With so many options available to today’s consumer, it’s safe to say that the choices they make about what to buy and where to buy it are intentional. Shopping is no longer all about convenience. In fact, there are many factors that influence a shopper’s decision to purchase from you: including their alignment with your company’s values.
So much of what a consumer does from day to day takes place online. They shop online, communicate digitally, use connected voice assistants in their daily routine, and expect their phones to be within arms’ reach at all times.
Here’s the million dollar question: Is it really worth it to have a brick-and-mortar store in this digital age? All signs point to yes.
In 2019, supermarket professionals need to keep up with news, research, and best practices from their fast-changing world more than ever. We’ve assembled the top industry publications for grocery professionals and listed them here in one place, with some helpful notes on each and a subscription link to help you get the news you need….
Recent research found 51% of shoppers expect a remaining shelf life of eight (8) or more days if paying full price for perishable food products, while 73% said they expected at least 15 days on non-perishable (center store grocery, OTC/Vitamin) products. The study done by UW-Whitewater in partnership with Date Check Pro provides grocers with a rare insight into how expiration dates and shelf life impact a shopper’s willingness to pay.
If you work in a grocery store, you’ve seen it. The customer or employee standing on the bottom shelf in order to reach the product in the back of the top shelf. Try as you must, you train, remind, and remind employees again that it isn’t safe. That they need to get a step stool. Yet, when it comes to helping a customer, nobody wants to make them wait that long. And so, the disregard for safety prevails. That’s where Medll Innovations EZ-Reach tool comes in.
When it comes to choosing how a store, or even if, a store should markdown products expiring soon, there are many options to choose from and factors to consider. Are your shoppers drawn by big savings, or is the focus more on an upscale shopping experience? How much product will need to be marked down in any given week? Will you use the same strategy across all departments, or vary it based on storage requirements? Just to name few.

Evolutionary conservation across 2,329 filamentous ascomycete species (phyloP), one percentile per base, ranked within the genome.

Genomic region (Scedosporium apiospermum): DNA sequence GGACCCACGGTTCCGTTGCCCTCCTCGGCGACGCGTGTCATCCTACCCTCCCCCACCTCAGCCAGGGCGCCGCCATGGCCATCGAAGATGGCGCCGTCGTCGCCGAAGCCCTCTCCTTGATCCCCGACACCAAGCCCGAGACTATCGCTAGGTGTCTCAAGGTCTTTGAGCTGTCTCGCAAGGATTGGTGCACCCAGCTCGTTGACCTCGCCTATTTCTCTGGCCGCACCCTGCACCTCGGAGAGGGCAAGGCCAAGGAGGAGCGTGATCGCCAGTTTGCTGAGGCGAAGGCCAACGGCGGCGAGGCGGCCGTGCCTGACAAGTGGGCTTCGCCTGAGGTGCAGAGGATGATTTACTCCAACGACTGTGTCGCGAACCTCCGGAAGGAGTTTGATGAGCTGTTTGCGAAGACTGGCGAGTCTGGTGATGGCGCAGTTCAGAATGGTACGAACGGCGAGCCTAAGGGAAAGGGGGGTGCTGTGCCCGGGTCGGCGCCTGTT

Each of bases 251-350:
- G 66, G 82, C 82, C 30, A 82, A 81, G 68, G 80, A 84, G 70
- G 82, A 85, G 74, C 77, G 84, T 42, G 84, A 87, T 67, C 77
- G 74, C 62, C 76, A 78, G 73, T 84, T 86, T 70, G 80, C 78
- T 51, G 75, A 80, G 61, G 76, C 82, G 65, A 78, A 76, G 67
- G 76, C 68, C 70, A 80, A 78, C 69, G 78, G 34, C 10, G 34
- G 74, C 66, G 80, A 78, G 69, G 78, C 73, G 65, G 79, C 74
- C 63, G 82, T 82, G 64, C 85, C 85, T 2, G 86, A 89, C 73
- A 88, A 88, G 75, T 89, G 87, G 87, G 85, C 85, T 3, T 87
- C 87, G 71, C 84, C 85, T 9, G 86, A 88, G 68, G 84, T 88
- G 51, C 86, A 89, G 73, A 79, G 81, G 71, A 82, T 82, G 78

Expired products spring up in every corner of a grocery store. Yet, there are key areas with a higher than usual density. These hot spots must remain top of mind to ensure a quality and fresh shopping experience. And while many of the influencing factors remain outside of a stores control – such as seasonality and declining category sales – how a store learns from these losses and improves management is paramount.
Since the emergence of the cryptocurrency Bitcoin, industry publications have touted its underlying its ledger system, blockchain, as a revolutionary technology poised to change the way commercial transactions and other vital processes are handled.
But if you’ve tried to wrap your heads around exactly what blockchain is, or how it works––let alone how it can impact the grocery world––you’ve likely realized it isn’t a technology that’s easily explained in the short blurb we’d like it to be.
In today’s rapidly-changing grocery environment, supermarkets––especially those in high-competition areas––are investing in new ways to stand out and provide a unique experience for customers.
Of course, taking any significant step in a new direction can bring just as much anxiety as it does excitement. Company leaders want to make sure they’re investing in more than just hype. They need to make decisions informed by hard data and reliable market intelligence.
Although many still characterize online grocery shopping as “niche” activity, recent numbers suggest it’s about to grow very soon and likely very rapidly. a January report from Toronto-based e-commerce platform provider Unata found that one in three U.S. consumers intends on grocery shopping online this year––up 64% compared to those who actually did shop for food items online the year before.